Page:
Use Bonus, Overtime, and Commission Income To Qualify for a Mortgage
Lenders allow you to use bonus, overtime and commission income to qualify for a mortgage.
Applicants with large but irregular pay, or ongoing non-salary pay, can leverage this income to qualify for a home loan.
Bonus income can be counted toward qualifying income if you’ve received it for at least two years.
If you show that you’ve consistently received bonus income for that time period, you don’t have to take extra steps to verify that it is likely to continue in the future. The lender will typically use the past to predict the future.
The lender will examine how much bonus you receive and when you receive it.
Those who receive monthly or quarterly bonuses should be able to prove bonus amounts fairly easily. Here’s how a lender will calculate your income.
Note that the lender doesn’t need to average two years of salary. They will use your current level of pay. However, bonus is calculated based on the previous 24 months.
Make sure you tell your lender when expected bonuses are paid. For example, if you get a bonus once per year on June 1, but you’re applying in April, you won’t have any bonus income for the current year.
In this case, the lender will look at the past two June bonuses to calculate an average. You may need a letter from the employer stating bonuses are expected to be paid again in June.
Overtime pay can be added to your regular income to qualify. The lender will average the previous 24 months of overtime income.
Overtime pay from a previous but similar job can be used. The lender will verify that amounts are consistent between the old job and new. If you get less overtime now, the lender will likely use the new lower level instead of the full 24-month average.
Here’s how a lender will verify consistent overtime pay.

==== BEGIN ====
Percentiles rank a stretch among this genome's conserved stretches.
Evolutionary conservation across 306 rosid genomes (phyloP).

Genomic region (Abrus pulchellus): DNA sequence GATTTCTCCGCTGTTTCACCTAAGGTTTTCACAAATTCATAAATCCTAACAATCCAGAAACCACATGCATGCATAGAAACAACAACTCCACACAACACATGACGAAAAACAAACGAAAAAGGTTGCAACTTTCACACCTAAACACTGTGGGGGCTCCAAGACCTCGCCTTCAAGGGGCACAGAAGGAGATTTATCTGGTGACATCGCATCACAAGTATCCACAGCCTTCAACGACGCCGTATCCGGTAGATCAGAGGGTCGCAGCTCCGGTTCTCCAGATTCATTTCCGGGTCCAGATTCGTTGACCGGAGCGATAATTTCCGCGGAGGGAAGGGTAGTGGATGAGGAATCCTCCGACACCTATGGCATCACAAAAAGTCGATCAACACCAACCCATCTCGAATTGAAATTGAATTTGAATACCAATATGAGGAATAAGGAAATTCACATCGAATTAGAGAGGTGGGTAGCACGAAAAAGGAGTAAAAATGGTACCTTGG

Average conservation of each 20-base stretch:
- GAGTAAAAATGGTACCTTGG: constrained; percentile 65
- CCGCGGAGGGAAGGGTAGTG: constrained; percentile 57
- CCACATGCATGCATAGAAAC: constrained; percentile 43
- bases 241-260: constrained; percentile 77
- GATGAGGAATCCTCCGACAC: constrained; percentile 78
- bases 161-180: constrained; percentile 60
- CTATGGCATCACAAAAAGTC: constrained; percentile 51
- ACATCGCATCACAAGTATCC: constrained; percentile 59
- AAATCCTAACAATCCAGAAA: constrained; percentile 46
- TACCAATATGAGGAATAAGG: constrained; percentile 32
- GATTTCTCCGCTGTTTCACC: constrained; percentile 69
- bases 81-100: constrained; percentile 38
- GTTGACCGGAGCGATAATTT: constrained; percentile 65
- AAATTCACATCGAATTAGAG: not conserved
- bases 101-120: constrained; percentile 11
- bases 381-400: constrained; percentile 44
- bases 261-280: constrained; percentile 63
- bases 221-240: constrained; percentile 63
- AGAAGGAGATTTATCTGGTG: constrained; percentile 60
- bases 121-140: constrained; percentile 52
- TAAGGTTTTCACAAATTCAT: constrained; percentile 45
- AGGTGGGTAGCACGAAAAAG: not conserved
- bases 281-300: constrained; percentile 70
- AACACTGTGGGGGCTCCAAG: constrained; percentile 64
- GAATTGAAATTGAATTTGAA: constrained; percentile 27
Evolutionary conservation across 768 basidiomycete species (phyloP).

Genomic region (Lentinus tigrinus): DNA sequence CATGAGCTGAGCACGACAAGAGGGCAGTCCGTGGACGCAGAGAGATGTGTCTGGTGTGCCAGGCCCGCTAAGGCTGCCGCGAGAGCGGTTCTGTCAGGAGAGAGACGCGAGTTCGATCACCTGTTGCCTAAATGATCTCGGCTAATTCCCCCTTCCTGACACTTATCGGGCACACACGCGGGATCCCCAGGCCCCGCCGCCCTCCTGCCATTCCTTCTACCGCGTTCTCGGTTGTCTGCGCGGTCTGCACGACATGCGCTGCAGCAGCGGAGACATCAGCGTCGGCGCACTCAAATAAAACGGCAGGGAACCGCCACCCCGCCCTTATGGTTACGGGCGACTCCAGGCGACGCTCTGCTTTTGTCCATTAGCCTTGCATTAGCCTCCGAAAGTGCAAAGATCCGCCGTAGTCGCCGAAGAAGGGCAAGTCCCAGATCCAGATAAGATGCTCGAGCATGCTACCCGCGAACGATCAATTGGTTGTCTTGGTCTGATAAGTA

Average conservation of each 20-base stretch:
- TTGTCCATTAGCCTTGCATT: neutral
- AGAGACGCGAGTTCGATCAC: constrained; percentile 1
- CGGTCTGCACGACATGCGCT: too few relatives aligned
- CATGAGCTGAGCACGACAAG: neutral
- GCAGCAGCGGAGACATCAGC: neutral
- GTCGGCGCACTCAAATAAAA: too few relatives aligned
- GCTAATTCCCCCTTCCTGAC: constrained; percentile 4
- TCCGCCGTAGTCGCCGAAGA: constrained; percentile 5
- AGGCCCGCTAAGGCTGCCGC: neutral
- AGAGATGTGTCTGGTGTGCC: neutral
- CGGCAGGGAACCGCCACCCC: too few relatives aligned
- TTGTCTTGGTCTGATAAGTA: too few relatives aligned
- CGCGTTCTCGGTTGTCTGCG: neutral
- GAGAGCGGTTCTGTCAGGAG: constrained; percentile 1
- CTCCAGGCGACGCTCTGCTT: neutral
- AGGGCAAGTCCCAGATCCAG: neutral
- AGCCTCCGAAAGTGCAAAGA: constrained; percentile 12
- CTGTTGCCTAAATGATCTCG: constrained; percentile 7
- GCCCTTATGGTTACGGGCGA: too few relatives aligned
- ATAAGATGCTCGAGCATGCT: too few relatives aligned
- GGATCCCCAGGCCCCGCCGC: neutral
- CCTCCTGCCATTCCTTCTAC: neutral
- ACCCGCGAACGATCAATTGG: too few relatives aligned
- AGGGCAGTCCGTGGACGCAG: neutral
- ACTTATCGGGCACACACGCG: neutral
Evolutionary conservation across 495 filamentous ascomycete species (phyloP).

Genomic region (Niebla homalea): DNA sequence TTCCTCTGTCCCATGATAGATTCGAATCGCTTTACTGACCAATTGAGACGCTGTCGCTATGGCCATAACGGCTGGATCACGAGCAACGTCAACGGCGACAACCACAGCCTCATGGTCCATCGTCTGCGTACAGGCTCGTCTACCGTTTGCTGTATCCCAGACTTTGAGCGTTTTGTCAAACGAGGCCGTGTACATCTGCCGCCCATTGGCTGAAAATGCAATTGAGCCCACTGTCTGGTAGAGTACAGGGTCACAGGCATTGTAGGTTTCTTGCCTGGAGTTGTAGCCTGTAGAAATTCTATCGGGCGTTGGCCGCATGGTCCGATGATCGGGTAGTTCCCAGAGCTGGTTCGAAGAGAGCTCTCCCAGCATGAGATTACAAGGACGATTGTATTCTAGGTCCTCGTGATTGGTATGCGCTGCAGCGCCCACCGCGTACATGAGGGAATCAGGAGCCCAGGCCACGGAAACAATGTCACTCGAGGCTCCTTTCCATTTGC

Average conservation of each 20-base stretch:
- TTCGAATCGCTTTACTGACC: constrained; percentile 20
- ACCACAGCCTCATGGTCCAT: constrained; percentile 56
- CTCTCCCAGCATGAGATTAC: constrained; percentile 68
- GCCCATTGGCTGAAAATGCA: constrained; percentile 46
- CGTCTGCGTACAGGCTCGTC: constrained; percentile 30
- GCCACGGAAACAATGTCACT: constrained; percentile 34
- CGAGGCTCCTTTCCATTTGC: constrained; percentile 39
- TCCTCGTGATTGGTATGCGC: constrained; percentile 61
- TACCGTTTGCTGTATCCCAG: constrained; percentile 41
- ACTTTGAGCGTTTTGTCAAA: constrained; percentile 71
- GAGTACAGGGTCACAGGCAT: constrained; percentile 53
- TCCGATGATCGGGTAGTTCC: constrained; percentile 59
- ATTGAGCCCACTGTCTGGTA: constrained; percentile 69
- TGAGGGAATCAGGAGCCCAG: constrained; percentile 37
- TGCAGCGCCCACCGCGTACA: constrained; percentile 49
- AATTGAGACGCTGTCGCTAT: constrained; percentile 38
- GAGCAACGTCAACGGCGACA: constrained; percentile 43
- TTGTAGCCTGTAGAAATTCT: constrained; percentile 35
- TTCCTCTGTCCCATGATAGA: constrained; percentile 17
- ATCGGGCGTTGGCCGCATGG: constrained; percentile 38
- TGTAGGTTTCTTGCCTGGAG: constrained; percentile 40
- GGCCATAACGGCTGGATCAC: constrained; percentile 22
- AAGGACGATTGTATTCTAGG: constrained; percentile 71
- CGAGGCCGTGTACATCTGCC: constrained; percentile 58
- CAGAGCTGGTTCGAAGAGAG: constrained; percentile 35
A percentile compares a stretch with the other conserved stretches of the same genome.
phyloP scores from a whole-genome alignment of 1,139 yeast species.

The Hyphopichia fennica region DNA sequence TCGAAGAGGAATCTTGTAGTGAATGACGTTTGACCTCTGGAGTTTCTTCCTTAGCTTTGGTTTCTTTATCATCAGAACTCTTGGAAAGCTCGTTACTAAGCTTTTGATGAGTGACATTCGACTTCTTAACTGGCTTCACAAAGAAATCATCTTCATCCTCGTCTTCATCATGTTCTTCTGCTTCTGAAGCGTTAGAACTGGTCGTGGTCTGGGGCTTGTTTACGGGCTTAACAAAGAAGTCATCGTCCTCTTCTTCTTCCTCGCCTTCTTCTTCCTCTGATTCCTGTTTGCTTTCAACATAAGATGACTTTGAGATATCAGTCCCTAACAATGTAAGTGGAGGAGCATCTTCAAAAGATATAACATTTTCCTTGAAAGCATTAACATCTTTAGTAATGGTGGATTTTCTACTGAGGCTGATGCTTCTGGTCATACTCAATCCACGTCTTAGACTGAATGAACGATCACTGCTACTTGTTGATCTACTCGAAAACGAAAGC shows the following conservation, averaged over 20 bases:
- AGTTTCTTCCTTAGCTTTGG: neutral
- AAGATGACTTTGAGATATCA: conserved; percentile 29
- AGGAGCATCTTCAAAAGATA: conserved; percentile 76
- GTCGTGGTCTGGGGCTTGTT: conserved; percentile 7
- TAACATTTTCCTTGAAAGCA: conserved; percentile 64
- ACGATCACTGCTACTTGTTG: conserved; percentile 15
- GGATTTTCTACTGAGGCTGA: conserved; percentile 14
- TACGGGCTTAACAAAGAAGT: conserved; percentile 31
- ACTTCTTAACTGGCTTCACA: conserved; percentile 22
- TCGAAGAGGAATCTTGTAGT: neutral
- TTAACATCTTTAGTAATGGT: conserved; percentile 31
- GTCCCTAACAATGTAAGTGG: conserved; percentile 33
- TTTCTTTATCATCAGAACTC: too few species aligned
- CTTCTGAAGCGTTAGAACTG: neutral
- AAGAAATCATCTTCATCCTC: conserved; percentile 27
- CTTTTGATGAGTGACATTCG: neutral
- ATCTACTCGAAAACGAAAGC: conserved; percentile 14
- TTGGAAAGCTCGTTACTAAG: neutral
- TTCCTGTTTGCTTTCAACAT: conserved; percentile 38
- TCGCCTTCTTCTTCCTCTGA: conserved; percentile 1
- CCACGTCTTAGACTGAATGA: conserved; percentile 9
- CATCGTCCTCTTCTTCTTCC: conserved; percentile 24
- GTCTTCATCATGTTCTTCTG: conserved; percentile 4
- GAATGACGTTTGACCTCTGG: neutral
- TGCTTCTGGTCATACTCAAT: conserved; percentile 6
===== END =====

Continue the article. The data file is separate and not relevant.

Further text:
*Note that base salary does not typically need to be averaged over 24 months.
If your year-to-date overtime pay doesn't match your average, write a letter of explanation stating when in the year you receive the most overtime. Overtime is seasonal for many workers.
Like bonus and overtime income, commission is considered variable income by lenders. In most cases, you need two years’ history to count it toward home loan qualification.
The lender will use the following calculations for the loan.
Salary: Current level of pay
Commissions: 24-month average
Be ready to supply W2s, pay stubs, and a document from your employer that breaks out two to three years of payment history.
W2s, pay stubs, and tax returns don’t break out bonus, overtime, and commission income from salary. But lenders need to see those figures separately to correctly calculate them.
Most employers are willing to provide a verification of employment form that shows a history of all income types year-to-date and for the previous two years. Additionally, many employers subscribe to third-party services that provide such verifications. Lenders can often directly request these verifications from the third party.
Do You Always Need Two Years Of History?
For conventional loans, Fannie Mae says that bonus, overtime, and commission income may be eligible after 12 months of receipt.
However, your loan file must contain compensating factors such as great credit, a low debt-to-income ratio, or plenty of financial reserves.
As a rule, though, expect to supply the full two years of history.
Another thing to watch out for is how your bonus, overtime, or commission income is trending.
If it has declined in the most recent 12 months, the lender may disregard it. Sometimes, though, the lender can use the lower, more recent 12 months' income instead of disregarding the extra income.
See If You Qualify with Bonus, Overtime, or Commission Income
Extra income earned beyond base salary is a large part of many peoples’ paychecks. Luckily this can often be used to help them qualify for a home loan.
Apply with a lender to get a full income analysis for your mortgage.
Tim Lucas spent 11 years in the mortgage industry and now leverages that real-world knowledge to give consumers reliable, actionable advice. Tim has been featured in national publications such as Time, U.S. News, MSN, The Mortgage Reports, My Mortgage Insider, and more.